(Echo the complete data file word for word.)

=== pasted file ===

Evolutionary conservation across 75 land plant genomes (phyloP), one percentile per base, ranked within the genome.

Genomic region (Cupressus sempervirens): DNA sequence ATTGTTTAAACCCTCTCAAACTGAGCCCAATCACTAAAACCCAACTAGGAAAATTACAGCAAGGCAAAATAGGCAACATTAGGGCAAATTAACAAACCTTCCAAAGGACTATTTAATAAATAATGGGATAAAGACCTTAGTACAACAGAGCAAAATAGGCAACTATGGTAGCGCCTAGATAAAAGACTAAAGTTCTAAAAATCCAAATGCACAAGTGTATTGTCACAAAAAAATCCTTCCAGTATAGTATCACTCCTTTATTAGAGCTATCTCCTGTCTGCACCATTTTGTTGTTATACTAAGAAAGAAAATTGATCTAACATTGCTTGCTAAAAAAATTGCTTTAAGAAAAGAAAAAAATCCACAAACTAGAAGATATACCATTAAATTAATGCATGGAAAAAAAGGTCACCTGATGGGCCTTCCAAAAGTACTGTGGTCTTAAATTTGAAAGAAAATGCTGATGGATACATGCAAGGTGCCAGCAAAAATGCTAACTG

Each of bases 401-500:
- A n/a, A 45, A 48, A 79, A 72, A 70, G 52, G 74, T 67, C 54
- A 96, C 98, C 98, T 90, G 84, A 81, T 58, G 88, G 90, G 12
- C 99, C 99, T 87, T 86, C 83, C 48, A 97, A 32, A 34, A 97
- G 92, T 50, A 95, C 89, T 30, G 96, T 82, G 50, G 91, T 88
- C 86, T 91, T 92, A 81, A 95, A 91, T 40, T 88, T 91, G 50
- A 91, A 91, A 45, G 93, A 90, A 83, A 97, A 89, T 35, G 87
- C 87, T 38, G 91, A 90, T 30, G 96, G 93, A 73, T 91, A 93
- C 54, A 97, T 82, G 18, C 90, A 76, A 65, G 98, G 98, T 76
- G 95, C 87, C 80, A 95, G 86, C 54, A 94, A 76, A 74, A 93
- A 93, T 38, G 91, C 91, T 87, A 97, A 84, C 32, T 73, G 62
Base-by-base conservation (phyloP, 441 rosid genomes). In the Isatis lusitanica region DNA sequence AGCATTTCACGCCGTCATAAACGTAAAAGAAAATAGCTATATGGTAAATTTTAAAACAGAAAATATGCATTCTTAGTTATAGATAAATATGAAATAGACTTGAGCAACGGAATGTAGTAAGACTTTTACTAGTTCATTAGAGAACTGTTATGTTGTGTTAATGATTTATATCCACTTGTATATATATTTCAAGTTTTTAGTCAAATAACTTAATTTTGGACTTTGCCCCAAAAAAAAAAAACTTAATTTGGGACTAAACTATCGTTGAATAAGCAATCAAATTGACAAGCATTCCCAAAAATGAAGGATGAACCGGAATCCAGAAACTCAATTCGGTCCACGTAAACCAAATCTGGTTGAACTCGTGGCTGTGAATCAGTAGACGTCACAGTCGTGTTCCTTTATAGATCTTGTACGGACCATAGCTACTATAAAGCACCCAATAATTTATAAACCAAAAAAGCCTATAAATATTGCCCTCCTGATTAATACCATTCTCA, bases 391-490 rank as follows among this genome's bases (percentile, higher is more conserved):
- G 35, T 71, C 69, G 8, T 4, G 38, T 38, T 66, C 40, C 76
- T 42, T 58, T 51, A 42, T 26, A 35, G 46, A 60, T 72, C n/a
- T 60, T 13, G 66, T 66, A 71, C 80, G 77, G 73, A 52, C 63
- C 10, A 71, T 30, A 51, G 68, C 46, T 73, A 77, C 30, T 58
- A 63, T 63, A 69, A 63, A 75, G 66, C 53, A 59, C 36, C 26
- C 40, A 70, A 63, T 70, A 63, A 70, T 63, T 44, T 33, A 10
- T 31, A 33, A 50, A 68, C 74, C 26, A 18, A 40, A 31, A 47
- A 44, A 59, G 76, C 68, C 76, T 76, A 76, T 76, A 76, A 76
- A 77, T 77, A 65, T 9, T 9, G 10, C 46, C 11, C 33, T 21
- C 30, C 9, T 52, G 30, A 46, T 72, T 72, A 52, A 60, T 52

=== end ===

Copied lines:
Evolutionary conservation across 75 land plant genomes (phyloP), one percentile per base, ranked within the genome.

Genomic region (Cupressus sempervirens): DNA sequence ATTGTTTAAACCCTCTCAAACTGAGCCCAATCACTAAAACCCAACTAGGAAAATTACAGCAAGGCAAAATAGGCAACATTAGGGCAAATTAACAAACCTTCCAAAGGACTATTTAATAAATAATGGGATAAAGACCTTAGTACAACAGAGCAAAATAGGCAACTATGGTAGCGCCTAGATAAAAGACTAAAGTTCTAAAAATCCAAATGCACAAGTGTATTGTCACAAAAAAATCCTTCCAGTATAGTATCACTCCTTTATTAGAGCTATCTCCTGTCTGCACCATTTTGTTGTTATACTAAGAAAGAAAATTGATCTAACATTGCTTGCTAAAAAAATTGCTTTAAGAAAAGAAAAAAATCCACAAACTAGAAGATATACCATTAAATTAATGCATGGAAAAAAAGGTCACCTGATGGGCCTTCCAAAAGTACTGTGGTCTTAAATTTGAAAGAAAATGCTGATGGATACATGCAAGGTGCCAGCAAAAATGCTAACTG

Each of bases 401-500:
- A n/a, A 45, A 48, A 79, A 72, A 70, G 52, G 74, T 67, C 54
- A 96, C 98, C 98, T 90, G 84, A 81, T 58, G 88, G 90, G 12
- C 99, C 99, T 87, T 86, C 83, C 48, A 97, A 32, A 34, A 97
- G 92, T 50, A 95, C 89, T 30, G 96, T 82, G 50, G 91, T 88
- C 86, T 91, T 92, A 81, A 95, A 91, T 40, T 88, T 91, G 50
- A 91, A 91, A 45, G 93, A 90, A 83, A 97, A 89, T 35, G 87
- C 87, T 38, G 91, A 90, T 30, G 96, G 93, A 73, T 91, A 93
- C 54, A 97, T 82, G 18, C 90, A 76, A 65, G 98, G 98, T 76
- G 95, C 87, C 80, A 95, G 86, C 54, A 94, A 76, A 74, A 93
- A 93, T 38, G 91, C 91, T 87, A 97, A 84, C 32, T 73, G 62
Base-by-base conservation (phyloP, 441 rosid genomes). In the Isatis lusitanica region DNA sequence AGCATTTCACGCCGTCATAAACGTAAAAGAAAATAGCTATATGGTAAATTTTAAAACAGAAAATATGCATTCTTAGTTATAGATAAATATGAAATAGACTTGAGCAACGGAATGTAGTAAGACTTTTACTAGTTCATTAGAGAACTGTTATGTTGTGTTAATGATTTATATCCACTTGTATATATATTTCAAGTTTTTAGTCAAATAACTTAATTTTGGACTTTGCCCCAAAAAAAAAAAACTTAATTTGGGACTAAACTATCGTTGAATAAGCAATCAAATTGACAAGCATTCCCAAAAATGAAGGATGAACCGGAATCCAGAAACTCAATTCGGTCCACGTAAACCAAATCTGGTTGAACTCGTGGCTGTGAATCAGTAGACGTCACAGTCGTGTTCCTTTATAGATCTTGTACGGACCATAGCTACTATAAAGCACCCAATAATTTATAAACCAAAAAAGCCTATAAATATTGCCCTCCTGATTAATACCATTCTCA, bases 391-490 rank as follows among this genome's bases (percentile, higher is more conserved):
- G 35, T 71, C 69, G 8, T 4, G 38, T 38, T 66, C 40, C 76
- T 42, T 58, T 51, A 42, T 26, A 35, G 46, A 60, T 72, C n/a
- T 60, T 13, G 66, T 66, A 71, C 80, G 77, G 73, A 52, C 63
- C 10, A 71, T 30, A 51, G 68, C 46, T 73, A 77, C 30, T 58
- A 63, T 63, A 69, A 63, A 75, G 66, C 53, A 59, C 36, C 26
- C 40, A 70, A 63, T 70, A 63, A 70, T 63, T 44, T 33, A 10
- T 31, A 33, A 50, A 68, C 74, C 26, A 18, A 40, A 31, A 47
- A 44, A 59, G 76, C 68, C 76, T 76, A 76, T 76, A 76, A 76
- A 77, T 77, A 65, T 9, T 9, G 10, C 46, C 11, C 33, T 21
- C 30, C 9, T 52, G 30, A 46, T 72, T 72, A 52, A 60, T 52